“Bringing Tai Chi to Mississippi’s Aging Population for Healthy Body and Positive Emotion” for community-engaged research. Submitted by Zhujun Pan, assistant professor of kinesiology, this project involved four MSU kinesiology faculty members, along with four graduate students and 15 undergraduates, as well as external faculty members. The group partnered with Trinity Place Retirement Community of Columbus to bring senior adults bi-weekly Tai Chi exercise, while conducting research on how to help Mississippi seniors maintain independence through the mind-body exercise which integrates slow, intentional movements with breathing and cognitive skills.

MSU kinesiology students are pictured with residents of Trinity Place Retirement Community in Columbus who participated in regular Tai Chi exercise and gained benefits including improved balance, manual dexterity and emotional wellbeing. (Photo submitted)

Previous research indicates that Tai Chi can reduce falls—a major cause of injury among the elderly—along with improving cardiovascular function, muscle strength, flexibility and mental health in older adults.

This community-engaged research project involved 32 Trinity residents who participated in Tai Chi exercise and benefited from improved gross motor functions (i.e. balance and locomotion), fine motor function (i.e. manual dexterity, grip and pinch force) and emotional wellbeing.

Pan said the research concludes that this exercise can give older adults higher levels of endurance, manual dexterity and strength. Findings were published in the journal of Frontiers in Aging Neuroscience and presented at the Southeast Chapter of the American College of Sports Medicine 2018 conference, among other outlets.

“Getting to Know Magnolia Bayou through Science, Arts, and Culture” for scholarship of engagement. Submitted by Kelsey Johnson, assistant director of the College of Architecture, Art and Design’s Gulf Coast Community Design Studio and was in partnership with the Bay St. Louis Creative Arts Center and Hancock County Boys and Girls Club.

Youth from the Hancock County Unit of the Boys and Girls Club worked with community artists on a 3D tile model of the Magnolia Bayou watershed. The tile model became part of a multi-media art exhibition in Bay St. Louis highlighting watershed dynamics, water quality and quantity, and watershed planning and action. (Photo courtesy of MSU Gulf Coast Community Design Studio)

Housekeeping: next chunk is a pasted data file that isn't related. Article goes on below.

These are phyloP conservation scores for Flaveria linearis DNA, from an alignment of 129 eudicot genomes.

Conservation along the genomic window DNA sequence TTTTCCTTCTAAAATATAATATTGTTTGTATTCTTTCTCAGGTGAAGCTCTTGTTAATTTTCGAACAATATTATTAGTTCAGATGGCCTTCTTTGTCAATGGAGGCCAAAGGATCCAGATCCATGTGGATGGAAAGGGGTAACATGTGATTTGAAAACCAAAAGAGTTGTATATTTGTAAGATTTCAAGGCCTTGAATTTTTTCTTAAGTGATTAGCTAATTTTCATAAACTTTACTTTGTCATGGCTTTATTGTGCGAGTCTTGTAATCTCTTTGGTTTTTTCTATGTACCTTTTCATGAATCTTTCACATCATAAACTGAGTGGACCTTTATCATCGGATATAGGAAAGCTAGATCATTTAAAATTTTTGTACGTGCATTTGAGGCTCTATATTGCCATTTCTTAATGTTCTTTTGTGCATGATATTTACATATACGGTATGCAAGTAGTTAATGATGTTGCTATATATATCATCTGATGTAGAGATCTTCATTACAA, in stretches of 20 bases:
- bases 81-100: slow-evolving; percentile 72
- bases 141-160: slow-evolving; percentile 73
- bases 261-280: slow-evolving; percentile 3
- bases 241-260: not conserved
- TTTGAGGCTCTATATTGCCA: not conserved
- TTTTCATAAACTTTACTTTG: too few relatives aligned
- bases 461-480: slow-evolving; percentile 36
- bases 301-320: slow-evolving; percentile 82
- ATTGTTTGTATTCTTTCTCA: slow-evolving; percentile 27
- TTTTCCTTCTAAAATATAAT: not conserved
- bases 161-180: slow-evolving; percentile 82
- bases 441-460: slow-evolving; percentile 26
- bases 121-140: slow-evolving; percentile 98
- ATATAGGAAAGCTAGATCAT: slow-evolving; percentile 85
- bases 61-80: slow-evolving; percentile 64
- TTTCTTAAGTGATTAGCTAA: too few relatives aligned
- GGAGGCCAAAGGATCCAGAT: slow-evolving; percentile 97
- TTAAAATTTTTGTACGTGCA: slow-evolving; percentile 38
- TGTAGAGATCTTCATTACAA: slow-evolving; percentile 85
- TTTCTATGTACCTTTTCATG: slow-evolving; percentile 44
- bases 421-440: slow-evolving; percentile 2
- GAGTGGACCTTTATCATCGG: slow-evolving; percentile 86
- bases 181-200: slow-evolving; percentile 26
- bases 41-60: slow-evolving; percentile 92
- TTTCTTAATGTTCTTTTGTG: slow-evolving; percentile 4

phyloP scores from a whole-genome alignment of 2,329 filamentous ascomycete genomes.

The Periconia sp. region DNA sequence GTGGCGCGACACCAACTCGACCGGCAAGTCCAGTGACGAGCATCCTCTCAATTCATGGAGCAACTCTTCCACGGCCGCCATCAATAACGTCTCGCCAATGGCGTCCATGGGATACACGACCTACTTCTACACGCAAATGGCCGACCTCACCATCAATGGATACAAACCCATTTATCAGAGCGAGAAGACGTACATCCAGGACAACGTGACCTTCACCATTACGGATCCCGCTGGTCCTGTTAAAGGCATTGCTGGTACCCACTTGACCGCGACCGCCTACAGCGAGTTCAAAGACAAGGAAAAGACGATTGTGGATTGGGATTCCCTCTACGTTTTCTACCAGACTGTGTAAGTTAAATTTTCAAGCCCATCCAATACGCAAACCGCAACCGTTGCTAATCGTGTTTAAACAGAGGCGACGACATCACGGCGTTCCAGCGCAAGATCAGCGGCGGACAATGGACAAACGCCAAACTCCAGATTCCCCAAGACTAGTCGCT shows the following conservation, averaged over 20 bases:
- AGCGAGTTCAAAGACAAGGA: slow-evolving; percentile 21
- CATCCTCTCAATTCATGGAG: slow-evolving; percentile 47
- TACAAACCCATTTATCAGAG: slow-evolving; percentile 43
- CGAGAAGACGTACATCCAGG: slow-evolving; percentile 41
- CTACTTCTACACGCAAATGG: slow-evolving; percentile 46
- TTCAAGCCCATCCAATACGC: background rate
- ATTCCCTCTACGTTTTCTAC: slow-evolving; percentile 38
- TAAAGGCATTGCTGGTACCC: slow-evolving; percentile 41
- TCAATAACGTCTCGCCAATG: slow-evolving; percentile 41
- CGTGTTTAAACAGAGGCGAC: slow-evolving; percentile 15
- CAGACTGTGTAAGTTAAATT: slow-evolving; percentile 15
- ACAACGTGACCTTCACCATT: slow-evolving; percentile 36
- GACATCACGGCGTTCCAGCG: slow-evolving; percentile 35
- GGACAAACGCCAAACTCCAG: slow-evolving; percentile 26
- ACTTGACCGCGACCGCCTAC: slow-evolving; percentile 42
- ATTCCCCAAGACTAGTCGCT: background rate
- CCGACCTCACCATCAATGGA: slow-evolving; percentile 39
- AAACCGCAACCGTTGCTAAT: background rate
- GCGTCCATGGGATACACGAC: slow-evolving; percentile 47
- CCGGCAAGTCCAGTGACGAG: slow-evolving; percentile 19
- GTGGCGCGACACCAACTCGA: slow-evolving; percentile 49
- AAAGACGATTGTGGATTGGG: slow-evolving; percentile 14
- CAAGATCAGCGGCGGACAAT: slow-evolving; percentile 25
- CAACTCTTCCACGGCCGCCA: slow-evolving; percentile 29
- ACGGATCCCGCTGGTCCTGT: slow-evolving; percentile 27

The Magnolia Bayou Watershed education project examined environmental conditions in and around Magnolia Bayou, an area impacted by rapid development. Initial funding of more than $25,000 came from a 2017 NOAA 21st Century Community Learning Center Watershed STEM Education Partnership Grant. Program goals were threefold: engage more than 75 teens and pre-teens at the Hancock County unit of the Boys and Girls Club in meaningful and multi-disciplinary watershed education; expose them to STEM (Science, Technology, Engineering and Math), as well as art and design; and increase public awareness of Magnolia Bayou and interest in environmental stewardship by capitalizing on the community’s love of art.

A summer program included children at the Boys and Girls Club learning about stormwater runoff effects and water quality in the bayou through a series of workshops and field experiences. Elements of art and culture were incorporated during the program.

The Boys and Girls Club students conducted water quality testing, observed biological diversity and studied other scientific data. They translated information they learned about the area into a multi-media art exhibition that was open to the public. Johnson said the exhibition and a documentary created about the project continue to serve as powerful community outreach and education tools in the region.

For more on MSU’s community engagement efforts and opportunities, visit the university’s Center for Community-Engaged Learning online at or call 662-325-2370.